When my atheist engineer grandfather died, my atheist engineer grandmother leaned over the physique within the hospice mattress that had contained half a century of shared life and love, cradled the skull by which his cussed and delicate thoughts had dwelt, and whispered into the halogen-lit ether:
“The place did you go, my darling?”
No matter our beliefs, these sensemaking playthings of the thoughts, when the second of fabric undoing comes, we — creatures of second and matter — merely can not fathom how one thing as beautiful because the universe of thought and feeling inside us can vanish into nothingness.
Even when we perceive that dying is the token of our existential luckiness, even when we perceive that we’re borrowed stardust, certain to be returned to the universe that made it — a universe itself slouching towards nothingness as its stars are slowly burning out their power to go away a chilly austere darkness of pure spacetime — this understanding blurs into an anxious disembodied abstraction because the physique slouches towards dissolution. Animated by electrical impulses and temporal interactions of matter, our finite minds merely can not grasp a timeless and infinite inanimacy — a void past being.
Even Walt Whitman, who might maintain such multitudes of contradiction, couldn’t grasp the void. “I’ll make poems of my physique and of mortality,” he vowed as a younger man as he reverenced our shared materiality in his timeless declamation that “each atom belonging to me nearly as good belongs to you.” It was straightforward, from the shimmering platform of his prime, to stay up for changing into “the uncut hair of graves” upon returning his personal atoms to the grassy floor sooner or later.
However then, when that day loomed close to as he grew outdated and infirm, “the poet of the physique and the poet of the soul” abruptly couldn’t fathom the overall disbanding of his atomic selfhood, abruptly got here to “chuckle at what you name dissolution.”
After which he did dissolve, leaving us his immortal verses, verses penned when his particles sang with the electrical cohesion of youth and of well being, verses that traced with their fleshy finger the faint contour of an elemental reality: “What invigorates life invigorates dying.”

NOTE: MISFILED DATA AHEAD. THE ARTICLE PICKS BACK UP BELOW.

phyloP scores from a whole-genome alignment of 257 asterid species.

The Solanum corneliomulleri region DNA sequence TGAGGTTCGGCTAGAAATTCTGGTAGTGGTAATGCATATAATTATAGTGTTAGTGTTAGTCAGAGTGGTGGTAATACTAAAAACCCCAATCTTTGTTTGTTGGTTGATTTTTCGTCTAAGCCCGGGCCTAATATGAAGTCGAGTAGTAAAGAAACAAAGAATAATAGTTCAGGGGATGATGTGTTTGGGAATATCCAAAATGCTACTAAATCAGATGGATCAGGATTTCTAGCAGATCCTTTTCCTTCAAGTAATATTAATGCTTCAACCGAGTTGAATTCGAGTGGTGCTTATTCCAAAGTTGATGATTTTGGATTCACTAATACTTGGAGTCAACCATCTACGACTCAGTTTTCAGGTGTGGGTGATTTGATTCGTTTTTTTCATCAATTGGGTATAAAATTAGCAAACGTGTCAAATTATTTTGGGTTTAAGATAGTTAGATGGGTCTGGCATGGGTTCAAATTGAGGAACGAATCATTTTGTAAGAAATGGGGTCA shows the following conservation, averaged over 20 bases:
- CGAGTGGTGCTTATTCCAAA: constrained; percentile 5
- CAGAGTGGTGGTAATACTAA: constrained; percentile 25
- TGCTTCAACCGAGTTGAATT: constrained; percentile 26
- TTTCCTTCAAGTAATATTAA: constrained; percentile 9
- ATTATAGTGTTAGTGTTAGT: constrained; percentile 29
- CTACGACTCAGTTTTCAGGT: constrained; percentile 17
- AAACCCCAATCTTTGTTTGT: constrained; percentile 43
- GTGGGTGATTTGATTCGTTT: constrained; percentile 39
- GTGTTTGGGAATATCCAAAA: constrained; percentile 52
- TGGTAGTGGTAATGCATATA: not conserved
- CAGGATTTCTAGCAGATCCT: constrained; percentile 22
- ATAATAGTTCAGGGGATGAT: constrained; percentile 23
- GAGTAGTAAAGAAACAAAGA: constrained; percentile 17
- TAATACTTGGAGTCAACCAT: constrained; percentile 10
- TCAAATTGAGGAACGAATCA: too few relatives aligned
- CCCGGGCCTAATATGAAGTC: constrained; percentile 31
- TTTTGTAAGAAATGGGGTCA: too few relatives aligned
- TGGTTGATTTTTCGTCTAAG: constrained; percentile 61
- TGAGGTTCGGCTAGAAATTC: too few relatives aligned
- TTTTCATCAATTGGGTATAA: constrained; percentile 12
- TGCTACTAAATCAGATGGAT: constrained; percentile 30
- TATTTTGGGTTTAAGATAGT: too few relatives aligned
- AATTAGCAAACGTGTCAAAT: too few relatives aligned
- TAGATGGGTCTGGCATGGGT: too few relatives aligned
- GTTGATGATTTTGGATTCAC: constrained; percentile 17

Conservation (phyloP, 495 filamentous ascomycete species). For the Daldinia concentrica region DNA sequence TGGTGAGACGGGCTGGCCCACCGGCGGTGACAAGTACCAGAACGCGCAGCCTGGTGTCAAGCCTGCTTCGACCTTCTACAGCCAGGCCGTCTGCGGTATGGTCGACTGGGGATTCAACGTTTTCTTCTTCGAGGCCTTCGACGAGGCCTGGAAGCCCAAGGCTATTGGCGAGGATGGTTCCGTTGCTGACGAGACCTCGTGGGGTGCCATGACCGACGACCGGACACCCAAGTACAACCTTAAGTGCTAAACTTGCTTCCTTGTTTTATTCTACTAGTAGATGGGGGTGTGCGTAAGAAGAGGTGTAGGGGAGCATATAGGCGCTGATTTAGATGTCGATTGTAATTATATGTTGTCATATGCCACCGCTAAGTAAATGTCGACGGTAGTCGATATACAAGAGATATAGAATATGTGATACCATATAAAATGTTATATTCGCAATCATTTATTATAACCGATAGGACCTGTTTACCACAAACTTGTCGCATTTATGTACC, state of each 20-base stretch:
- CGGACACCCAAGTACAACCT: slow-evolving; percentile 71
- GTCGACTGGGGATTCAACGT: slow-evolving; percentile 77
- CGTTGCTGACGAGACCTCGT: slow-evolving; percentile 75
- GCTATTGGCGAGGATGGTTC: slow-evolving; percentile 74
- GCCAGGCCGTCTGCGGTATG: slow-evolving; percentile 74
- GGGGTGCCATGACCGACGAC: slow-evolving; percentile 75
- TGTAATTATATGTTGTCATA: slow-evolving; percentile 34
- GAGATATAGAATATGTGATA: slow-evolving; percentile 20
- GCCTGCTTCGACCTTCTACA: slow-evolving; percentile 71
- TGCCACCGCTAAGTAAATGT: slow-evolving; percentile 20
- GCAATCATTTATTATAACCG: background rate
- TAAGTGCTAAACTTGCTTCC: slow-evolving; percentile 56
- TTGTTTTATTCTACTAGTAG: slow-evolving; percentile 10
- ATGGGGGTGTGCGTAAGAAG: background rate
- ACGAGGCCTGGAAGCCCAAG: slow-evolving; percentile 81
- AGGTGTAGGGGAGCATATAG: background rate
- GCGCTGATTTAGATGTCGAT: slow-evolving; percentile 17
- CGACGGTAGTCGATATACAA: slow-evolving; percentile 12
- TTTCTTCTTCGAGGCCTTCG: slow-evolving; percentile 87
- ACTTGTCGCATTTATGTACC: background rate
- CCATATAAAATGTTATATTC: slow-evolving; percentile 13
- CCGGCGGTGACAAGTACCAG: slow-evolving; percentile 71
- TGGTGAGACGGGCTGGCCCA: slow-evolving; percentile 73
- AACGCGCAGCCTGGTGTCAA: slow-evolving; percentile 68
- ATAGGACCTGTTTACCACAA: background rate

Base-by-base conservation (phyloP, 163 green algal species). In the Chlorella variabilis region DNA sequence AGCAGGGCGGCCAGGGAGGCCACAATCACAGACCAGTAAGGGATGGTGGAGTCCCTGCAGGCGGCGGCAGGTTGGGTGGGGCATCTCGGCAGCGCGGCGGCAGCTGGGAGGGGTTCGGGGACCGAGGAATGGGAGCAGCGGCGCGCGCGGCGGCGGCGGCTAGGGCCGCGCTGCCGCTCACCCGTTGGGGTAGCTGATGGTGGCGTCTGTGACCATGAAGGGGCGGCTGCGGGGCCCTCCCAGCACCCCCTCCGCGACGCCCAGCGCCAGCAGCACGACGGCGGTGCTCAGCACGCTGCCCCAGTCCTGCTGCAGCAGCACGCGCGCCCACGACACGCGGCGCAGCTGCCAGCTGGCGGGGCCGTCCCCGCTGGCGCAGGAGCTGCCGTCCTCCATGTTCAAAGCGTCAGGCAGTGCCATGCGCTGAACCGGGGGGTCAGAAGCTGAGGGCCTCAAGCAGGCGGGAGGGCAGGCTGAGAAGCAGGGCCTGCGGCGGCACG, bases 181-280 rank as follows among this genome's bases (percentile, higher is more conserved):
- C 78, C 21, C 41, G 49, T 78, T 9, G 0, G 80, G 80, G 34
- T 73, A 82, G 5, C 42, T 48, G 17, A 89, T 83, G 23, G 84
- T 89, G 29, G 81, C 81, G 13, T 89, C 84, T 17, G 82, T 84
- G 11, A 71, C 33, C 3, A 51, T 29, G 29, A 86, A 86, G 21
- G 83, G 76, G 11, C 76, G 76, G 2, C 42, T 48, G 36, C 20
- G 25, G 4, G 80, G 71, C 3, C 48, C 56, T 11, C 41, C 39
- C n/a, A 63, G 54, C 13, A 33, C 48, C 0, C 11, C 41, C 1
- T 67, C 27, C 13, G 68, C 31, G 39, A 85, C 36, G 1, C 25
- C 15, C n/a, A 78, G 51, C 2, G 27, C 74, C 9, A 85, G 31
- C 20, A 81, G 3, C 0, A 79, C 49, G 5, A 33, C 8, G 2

I want I might have given my grandmother, and given the dying Whitman, the infinitely invigorating Mr g: A Novel Concerning the Creation (public library) by the poetic physicist Alan Lightman — a magical-realist serenade to science, coursing with symphonic reality about our seek for which means, our starvation for magnificence, and what makes our tender, transient lives value dwelling.
Towards the tip of the novel, Mr g watches, with heartache unknown within the Void predating the existence of universes and of life, an outdated lady on her deathbed, the movie of her lengthy and painful and delightful life unspooling from the reel of reminiscence, leaving her grief-stricken by its terminus, shuddering with defiant disbelief that that is all.
“How can a creature of substance and mass fathom a factor with out substance or mass?” wonders Mr g as he sorrows watching her succumb to the very legal guidelines he created. “How can a creature who will definitely die have an understanding of issues that can exist ceaselessly?”
After which, as a faint smile washes throughout her face, she does die. Lightman writes:
At that second, there have been 3,147,740,103,497,276,498,750,208,327 atoms in her physique. Of her complete mass, 63.7 % was oxygen, 21.0 % carbon, 10.1 % hydrogen, 2.6 % nitrogen, 1.4 % calcium, 1.1 % phosphorous, plus a smattering of the ninety-odd different chemical components created in stars.